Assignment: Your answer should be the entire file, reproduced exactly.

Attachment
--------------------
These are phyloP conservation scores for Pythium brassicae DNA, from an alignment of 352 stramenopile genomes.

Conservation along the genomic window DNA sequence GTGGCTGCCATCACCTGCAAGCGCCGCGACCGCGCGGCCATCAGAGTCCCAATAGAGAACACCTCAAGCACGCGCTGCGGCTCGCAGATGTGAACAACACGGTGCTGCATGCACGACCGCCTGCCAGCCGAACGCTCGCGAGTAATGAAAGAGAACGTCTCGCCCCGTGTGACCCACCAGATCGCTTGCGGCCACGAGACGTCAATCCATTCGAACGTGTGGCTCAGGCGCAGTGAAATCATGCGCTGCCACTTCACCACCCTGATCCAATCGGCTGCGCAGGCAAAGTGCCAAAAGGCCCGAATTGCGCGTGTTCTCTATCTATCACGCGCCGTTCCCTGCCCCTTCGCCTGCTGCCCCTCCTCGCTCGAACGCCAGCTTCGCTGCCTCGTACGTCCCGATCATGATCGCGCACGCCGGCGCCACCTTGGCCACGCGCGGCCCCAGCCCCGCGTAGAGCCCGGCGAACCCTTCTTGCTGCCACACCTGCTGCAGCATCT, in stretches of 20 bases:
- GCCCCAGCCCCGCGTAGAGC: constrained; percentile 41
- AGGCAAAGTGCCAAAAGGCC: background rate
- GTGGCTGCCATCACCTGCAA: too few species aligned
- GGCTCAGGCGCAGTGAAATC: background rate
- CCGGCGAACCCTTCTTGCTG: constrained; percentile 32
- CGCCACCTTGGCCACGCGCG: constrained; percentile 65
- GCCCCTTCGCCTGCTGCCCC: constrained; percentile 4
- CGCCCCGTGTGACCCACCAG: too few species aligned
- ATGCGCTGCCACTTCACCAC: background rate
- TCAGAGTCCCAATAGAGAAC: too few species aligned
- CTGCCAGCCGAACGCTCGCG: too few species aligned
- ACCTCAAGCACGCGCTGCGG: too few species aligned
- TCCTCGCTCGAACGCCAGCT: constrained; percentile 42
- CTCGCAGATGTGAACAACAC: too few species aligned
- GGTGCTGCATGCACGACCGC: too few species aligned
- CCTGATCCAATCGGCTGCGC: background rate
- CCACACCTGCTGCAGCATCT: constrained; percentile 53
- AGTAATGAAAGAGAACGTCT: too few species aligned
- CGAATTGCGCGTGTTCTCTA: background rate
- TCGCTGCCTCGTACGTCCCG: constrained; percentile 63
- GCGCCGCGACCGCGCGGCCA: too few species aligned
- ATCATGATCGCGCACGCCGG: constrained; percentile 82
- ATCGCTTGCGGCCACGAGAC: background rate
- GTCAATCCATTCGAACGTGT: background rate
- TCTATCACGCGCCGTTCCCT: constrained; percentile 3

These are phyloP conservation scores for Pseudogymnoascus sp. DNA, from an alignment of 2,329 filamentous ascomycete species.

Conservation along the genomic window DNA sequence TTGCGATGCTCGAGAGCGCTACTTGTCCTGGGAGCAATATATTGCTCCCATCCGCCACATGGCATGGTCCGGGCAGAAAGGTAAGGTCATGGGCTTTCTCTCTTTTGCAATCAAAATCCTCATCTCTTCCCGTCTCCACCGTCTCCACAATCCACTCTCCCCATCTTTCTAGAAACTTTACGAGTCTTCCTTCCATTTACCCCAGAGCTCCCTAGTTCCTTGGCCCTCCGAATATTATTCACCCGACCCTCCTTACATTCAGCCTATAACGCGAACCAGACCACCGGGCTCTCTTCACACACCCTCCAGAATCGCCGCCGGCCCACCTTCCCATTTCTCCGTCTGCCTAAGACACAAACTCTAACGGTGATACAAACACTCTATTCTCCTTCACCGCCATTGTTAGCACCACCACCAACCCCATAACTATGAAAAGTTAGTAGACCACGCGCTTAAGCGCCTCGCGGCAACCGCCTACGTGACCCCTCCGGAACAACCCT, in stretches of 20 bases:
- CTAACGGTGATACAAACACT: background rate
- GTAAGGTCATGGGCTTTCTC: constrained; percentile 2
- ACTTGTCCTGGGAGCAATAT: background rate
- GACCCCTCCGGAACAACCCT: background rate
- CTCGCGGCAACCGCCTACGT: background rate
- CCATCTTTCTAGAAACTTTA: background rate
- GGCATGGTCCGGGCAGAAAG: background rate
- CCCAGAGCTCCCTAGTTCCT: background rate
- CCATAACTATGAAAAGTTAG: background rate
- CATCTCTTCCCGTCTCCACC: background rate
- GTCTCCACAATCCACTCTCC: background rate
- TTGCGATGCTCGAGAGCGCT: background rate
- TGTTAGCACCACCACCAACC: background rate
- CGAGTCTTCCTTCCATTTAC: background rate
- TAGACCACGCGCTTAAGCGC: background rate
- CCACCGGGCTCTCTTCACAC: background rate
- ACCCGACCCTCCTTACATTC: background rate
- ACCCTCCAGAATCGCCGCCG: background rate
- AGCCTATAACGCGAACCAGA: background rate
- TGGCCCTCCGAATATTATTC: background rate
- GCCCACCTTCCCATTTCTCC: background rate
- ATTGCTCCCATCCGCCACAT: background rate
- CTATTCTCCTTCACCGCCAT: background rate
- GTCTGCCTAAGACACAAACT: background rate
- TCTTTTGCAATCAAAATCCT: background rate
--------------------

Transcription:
These are phyloP conservation scores for Pythium brassicae DNA, from an alignment of 352 stramenopile genomes.

Conservation along the genomic window DNA sequence GTGGCTGCCATCACCTGCAAGCGCCGCGACCGCGCGGCCATCAGAGTCCCAATAGAGAACACCTCAAGCACGCGCTGCGGCTCGCAGATGTGAACAACACGGTGCTGCATGCACGACCGCCTGCCAGCCGAACGCTCGCGAGTAATGAAAGAGAACGTCTCGCCCCGTGTGACCCACCAGATCGCTTGCGGCCACGAGACGTCAATCCATTCGAACGTGTGGCTCAGGCGCAGTGAAATCATGCGCTGCCACTTCACCACCCTGATCCAATCGGCTGCGCAGGCAAAGTGCCAAAAGGCCCGAATTGCGCGTGTTCTCTATCTATCACGCGCCGTTCCCTGCCCCTTCGCCTGCTGCCCCTCCTCGCTCGAACGCCAGCTTCGCTGCCTCGTACGTCCCGATCATGATCGCGCACGCCGGCGCCACCTTGGCCACGCGCGGCCCCAGCCCCGCGTAGAGCCCGGCGAACCCTTCTTGCTGCCACACCTGCTGCAGCATCT, in stretches of 20 bases:
- GCCCCAGCCCCGCGTAGAGC: constrained; percentile 41
- AGGCAAAGTGCCAAAAGGCC: background rate
- GTGGCTGCCATCACCTGCAA: too few species aligned
- GGCTCAGGCGCAGTGAAATC: background rate
- CCGGCGAACCCTTCTTGCTG: constrained; percentile 32
- CGCCACCTTGGCCACGCGCG: constrained; percentile 65
- GCCCCTTCGCCTGCTGCCCC: constrained; percentile 4
- CGCCCCGTGTGACCCACCAG: too few species aligned
- ATGCGCTGCCACTTCACCAC: background rate
- TCAGAGTCCCAATAGAGAAC: too few species aligned
- CTGCCAGCCGAACGCTCGCG: too few species aligned
- ACCTCAAGCACGCGCTGCGG: too few species aligned
- TCCTCGCTCGAACGCCAGCT: constrained; percentile 42
- CTCGCAGATGTGAACAACAC: too few species aligned
- GGTGCTGCATGCACGACCGC: too few species aligned
- CCTGATCCAATCGGCTGCGC: background rate
- CCACACCTGCTGCAGCATCT: constrained; percentile 53
- AGTAATGAAAGAGAACGTCT: too few species aligned
- CGAATTGCGCGTGTTCTCTA: background rate
- TCGCTGCCTCGTACGTCCCG: constrained; percentile 63
- GCGCCGCGACCGCGCGGCCA: too few species aligned
- ATCATGATCGCGCACGCCGG: constrained; percentile 82
- ATCGCTTGCGGCCACGAGAC: background rate
- GTCAATCCATTCGAACGTGT: background rate
- TCTATCACGCGCCGTTCCCT: constrained; percentile 3

These are phyloP conservation scores for Pseudogymnoascus sp. DNA, from an alignment of 2,329 filamentous ascomycete species.

Conservation along the genomic window DNA sequence TTGCGATGCTCGAGAGCGCTACTTGTCCTGGGAGCAATATATTGCTCCCATCCGCCACATGGCATGGTCCGGGCAGAAAGGTAAGGTCATGGGCTTTCTCTCTTTTGCAATCAAAATCCTCATCTCTTCCCGTCTCCACCGTCTCCACAATCCACTCTCCCCATCTTTCTAGAAACTTTACGAGTCTTCCTTCCATTTACCCCAGAGCTCCCTAGTTCCTTGGCCCTCCGAATATTATTCACCCGACCCTCCTTACATTCAGCCTATAACGCGAACCAGACCACCGGGCTCTCTTCACACACCCTCCAGAATCGCCGCCGGCCCACCTTCCCATTTCTCCGTCTGCCTAAGACACAAACTCTAACGGTGATACAAACACTCTATTCTCCTTCACCGCCATTGTTAGCACCACCACCAACCCCATAACTATGAAAAGTTAGTAGACCACGCGCTTAAGCGCCTCGCGGCAACCGCCTACGTGACCCCTCCGGAACAACCCT, in stretches of 20 bases:
- CTAACGGTGATACAAACACT: background rate
- GTAAGGTCATGGGCTTTCTC: constrained; percentile 2
- ACTTGTCCTGGGAGCAATAT: background rate
- GACCCCTCCGGAACAACCCT: background rate
- CTCGCGGCAACCGCCTACGT: background rate
- CCATCTTTCTAGAAACTTTA: background rate
- GGCATGGTCCGGGCAGAAAG: background rate
- CCCAGAGCTCCCTAGTTCCT: background rate
- CCATAACTATGAAAAGTTAG: background rate
- CATCTCTTCCCGTCTCCACC: background rate
- GTCTCCACAATCCACTCTCC: background rate
- TTGCGATGCTCGAGAGCGCT: background rate
- TGTTAGCACCACCACCAACC: background rate
- CGAGTCTTCCTTCCATTTAC: background rate
- TAGACCACGCGCTTAAGCGC: background rate
- CCACCGGGCTCTCTTCACAC: background rate
- ACCCGACCCTCCTTACATTC: background rate
- ACCCTCCAGAATCGCCGCCG: background rate
- AGCCTATAACGCGAACCAGA: background rate
- TGGCCCTCCGAATATTATTC: background rate
- GCCCACCTTCCCATTTCTCC: background rate
- ATTGCTCCCATCCGCCACAT: background rate
- CTATTCTCCTTCACCGCCAT: background rate
- GTCTGCCTAAGACACAAACT: background rate
- TCTTTTGCAATCAAAATCCT: background rate